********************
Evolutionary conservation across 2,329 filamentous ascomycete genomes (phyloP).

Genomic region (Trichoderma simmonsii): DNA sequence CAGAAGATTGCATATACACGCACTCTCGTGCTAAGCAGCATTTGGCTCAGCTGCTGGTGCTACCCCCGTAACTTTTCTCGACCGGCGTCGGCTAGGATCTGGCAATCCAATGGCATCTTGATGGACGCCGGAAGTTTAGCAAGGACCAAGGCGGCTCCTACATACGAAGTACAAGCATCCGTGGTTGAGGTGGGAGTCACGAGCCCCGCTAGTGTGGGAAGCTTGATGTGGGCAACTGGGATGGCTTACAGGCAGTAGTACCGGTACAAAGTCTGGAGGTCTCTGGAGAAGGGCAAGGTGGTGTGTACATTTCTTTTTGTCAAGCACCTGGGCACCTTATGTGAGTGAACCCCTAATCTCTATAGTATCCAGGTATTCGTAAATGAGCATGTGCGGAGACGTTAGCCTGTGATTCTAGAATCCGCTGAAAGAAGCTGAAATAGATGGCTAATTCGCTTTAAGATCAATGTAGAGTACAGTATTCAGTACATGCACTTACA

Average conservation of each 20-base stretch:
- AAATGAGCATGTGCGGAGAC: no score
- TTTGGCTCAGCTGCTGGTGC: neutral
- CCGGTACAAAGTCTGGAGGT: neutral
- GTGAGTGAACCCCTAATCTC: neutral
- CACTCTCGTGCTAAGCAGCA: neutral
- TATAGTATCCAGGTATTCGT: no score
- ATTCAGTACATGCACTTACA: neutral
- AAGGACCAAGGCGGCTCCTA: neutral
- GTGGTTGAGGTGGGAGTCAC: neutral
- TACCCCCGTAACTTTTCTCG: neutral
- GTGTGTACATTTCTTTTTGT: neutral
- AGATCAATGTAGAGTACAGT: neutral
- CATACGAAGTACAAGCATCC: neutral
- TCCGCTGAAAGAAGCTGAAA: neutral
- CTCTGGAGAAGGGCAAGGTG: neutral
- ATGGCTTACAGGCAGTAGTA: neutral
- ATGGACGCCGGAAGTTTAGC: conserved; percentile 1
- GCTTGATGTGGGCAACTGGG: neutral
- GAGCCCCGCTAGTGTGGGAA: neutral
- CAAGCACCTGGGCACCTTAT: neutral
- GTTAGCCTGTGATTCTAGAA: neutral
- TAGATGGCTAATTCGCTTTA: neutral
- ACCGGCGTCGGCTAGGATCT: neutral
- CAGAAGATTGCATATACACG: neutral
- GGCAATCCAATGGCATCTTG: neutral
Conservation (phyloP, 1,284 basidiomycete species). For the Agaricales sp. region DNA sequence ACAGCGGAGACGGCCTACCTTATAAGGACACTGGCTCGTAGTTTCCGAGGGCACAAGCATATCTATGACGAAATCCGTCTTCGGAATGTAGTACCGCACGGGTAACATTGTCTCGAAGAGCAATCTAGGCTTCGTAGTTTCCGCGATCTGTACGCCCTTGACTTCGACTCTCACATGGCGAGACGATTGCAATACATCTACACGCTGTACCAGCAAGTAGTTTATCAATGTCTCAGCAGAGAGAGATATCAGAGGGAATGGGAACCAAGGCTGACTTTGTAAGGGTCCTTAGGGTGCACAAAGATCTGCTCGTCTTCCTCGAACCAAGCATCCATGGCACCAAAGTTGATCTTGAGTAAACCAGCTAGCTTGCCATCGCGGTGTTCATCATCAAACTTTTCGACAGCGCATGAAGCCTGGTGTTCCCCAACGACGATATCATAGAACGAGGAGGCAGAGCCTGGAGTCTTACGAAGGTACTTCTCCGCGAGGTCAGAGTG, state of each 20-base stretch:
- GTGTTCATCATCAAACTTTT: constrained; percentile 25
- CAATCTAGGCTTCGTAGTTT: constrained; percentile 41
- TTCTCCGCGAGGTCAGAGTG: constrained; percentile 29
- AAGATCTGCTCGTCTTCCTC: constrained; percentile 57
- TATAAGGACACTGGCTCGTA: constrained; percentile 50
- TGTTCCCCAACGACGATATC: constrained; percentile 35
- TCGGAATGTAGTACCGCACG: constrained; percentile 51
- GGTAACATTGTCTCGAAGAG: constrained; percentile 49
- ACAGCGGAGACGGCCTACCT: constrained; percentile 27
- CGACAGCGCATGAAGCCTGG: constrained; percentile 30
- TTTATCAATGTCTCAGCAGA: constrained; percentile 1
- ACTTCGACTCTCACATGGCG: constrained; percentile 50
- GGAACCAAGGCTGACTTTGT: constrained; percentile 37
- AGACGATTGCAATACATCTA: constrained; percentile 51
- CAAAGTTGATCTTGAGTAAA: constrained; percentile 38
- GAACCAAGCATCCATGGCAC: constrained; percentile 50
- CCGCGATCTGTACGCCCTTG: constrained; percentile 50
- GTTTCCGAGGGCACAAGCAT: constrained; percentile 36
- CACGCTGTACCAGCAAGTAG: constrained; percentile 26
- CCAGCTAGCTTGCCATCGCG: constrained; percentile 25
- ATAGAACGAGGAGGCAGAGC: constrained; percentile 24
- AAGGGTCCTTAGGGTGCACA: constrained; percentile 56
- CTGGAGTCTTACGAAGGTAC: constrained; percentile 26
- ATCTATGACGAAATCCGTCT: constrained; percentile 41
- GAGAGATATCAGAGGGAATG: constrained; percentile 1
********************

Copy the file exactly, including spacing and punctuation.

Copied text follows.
Evolutionary conservation across 2,329 filamentous ascomycete genomes (phyloP).

Genomic region (Trichoderma simmonsii): DNA sequence CAGAAGATTGCATATACACGCACTCTCGTGCTAAGCAGCATTTGGCTCAGCTGCTGGTGCTACCCCCGTAACTTTTCTCGACCGGCGTCGGCTAGGATCTGGCAATCCAATGGCATCTTGATGGACGCCGGAAGTTTAGCAAGGACCAAGGCGGCTCCTACATACGAAGTACAAGCATCCGTGGTTGAGGTGGGAGTCACGAGCCCCGCTAGTGTGGGAAGCTTGATGTGGGCAACTGGGATGGCTTACAGGCAGTAGTACCGGTACAAAGTCTGGAGGTCTCTGGAGAAGGGCAAGGTGGTGTGTACATTTCTTTTTGTCAAGCACCTGGGCACCTTATGTGAGTGAACCCCTAATCTCTATAGTATCCAGGTATTCGTAAATGAGCATGTGCGGAGACGTTAGCCTGTGATTCTAGAATCCGCTGAAAGAAGCTGAAATAGATGGCTAATTCGCTTTAAGATCAATGTAGAGTACAGTATTCAGTACATGCACTTACA

Average conservation of each 20-base stretch:
- AAATGAGCATGTGCGGAGAC: no score
- TTTGGCTCAGCTGCTGGTGC: neutral
- CCGGTACAAAGTCTGGAGGT: neutral
- GTGAGTGAACCCCTAATCTC: neutral
- CACTCTCGTGCTAAGCAGCA: neutral
- TATAGTATCCAGGTATTCGT: no score
- ATTCAGTACATGCACTTACA: neutral
- AAGGACCAAGGCGGCTCCTA: neutral
- GTGGTTGAGGTGGGAGTCAC: neutral
- TACCCCCGTAACTTTTCTCG: neutral
- GTGTGTACATTTCTTTTTGT: neutral
- AGATCAATGTAGAGTACAGT: neutral
- CATACGAAGTACAAGCATCC: neutral
- TCCGCTGAAAGAAGCTGAAA: neutral
- CTCTGGAGAAGGGCAAGGTG: neutral
- ATGGCTTACAGGCAGTAGTA: neutral
- ATGGACGCCGGAAGTTTAGC: conserved; percentile 1
- GCTTGATGTGGGCAACTGGG: neutral
- GAGCCCCGCTAGTGTGGGAA: neutral
- CAAGCACCTGGGCACCTTAT: neutral
- GTTAGCCTGTGATTCTAGAA: neutral
- TAGATGGCTAATTCGCTTTA: neutral
- ACCGGCGTCGGCTAGGATCT: neutral
- CAGAAGATTGCATATACACG: neutral
- GGCAATCCAATGGCATCTTG: neutral
Conservation (phyloP, 1,284 basidiomycete species). For the Agaricales sp. region DNA sequence ACAGCGGAGACGGCCTACCTTATAAGGACACTGGCTCGTAGTTTCCGAGGGCACAAGCATATCTATGACGAAATCCGTCTTCGGAATGTAGTACCGCACGGGTAACATTGTCTCGAAGAGCAATCTAGGCTTCGTAGTTTCCGCGATCTGTACGCCCTTGACTTCGACTCTCACATGGCGAGACGATTGCAATACATCTACACGCTGTACCAGCAAGTAGTTTATCAATGTCTCAGCAGAGAGAGATATCAGAGGGAATGGGAACCAAGGCTGACTTTGTAAGGGTCCTTAGGGTGCACAAAGATCTGCTCGTCTTCCTCGAACCAAGCATCCATGGCACCAAAGTTGATCTTGAGTAAACCAGCTAGCTTGCCATCGCGGTGTTCATCATCAAACTTTTCGACAGCGCATGAAGCCTGGTGTTCCCCAACGACGATATCATAGAACGAGGAGGCAGAGCCTGGAGTCTTACGAAGGTACTTCTCCGCGAGGTCAGAGTG, state of each 20-base stretch:
- GTGTTCATCATCAAACTTTT: constrained; percentile 25
- CAATCTAGGCTTCGTAGTTT: constrained; percentile 41
- TTCTCCGCGAGGTCAGAGTG: constrained; percentile 29
- AAGATCTGCTCGTCTTCCTC: constrained; percentile 57
- TATAAGGACACTGGCTCGTA: constrained; percentile 50
- TGTTCCCCAACGACGATATC: constrained; percentile 35
- TCGGAATGTAGTACCGCACG: constrained; percentile 51
- GGTAACATTGTCTCGAAGAG: constrained; percentile 49
- ACAGCGGAGACGGCCTACCT: constrained; percentile 27
- CGACAGCGCATGAAGCCTGG: constrained; percentile 30
- TTTATCAATGTCTCAGCAGA: constrained; percentile 1
- ACTTCGACTCTCACATGGCG: constrained; percentile 50
- GGAACCAAGGCTGACTTTGT: constrained; percentile 37
- AGACGATTGCAATACATCTA: constrained; percentile 51
- CAAAGTTGATCTTGAGTAAA: constrained; percentile 38
- GAACCAAGCATCCATGGCAC: constrained; percentile 50
- CCGCGATCTGTACGCCCTTG: constrained; percentile 50
- GTTTCCGAGGGCACAAGCAT: constrained; percentile 36
- CACGCTGTACCAGCAAGTAG: constrained; percentile 26
- CCAGCTAGCTTGCCATCGCG: constrained; percentile 25
- ATAGAACGAGGAGGCAGAGC: constrained; percentile 24
- AAGGGTCCTTAGGGTGCACA: constrained; percentile 56
- CTGGAGTCTTACGAAGGTAC: constrained; percentile 26
- ATCTATGACGAAATCCGTCT: constrained; percentile 41
- GAGAGATATCAGAGGGAATG: constrained; percentile 1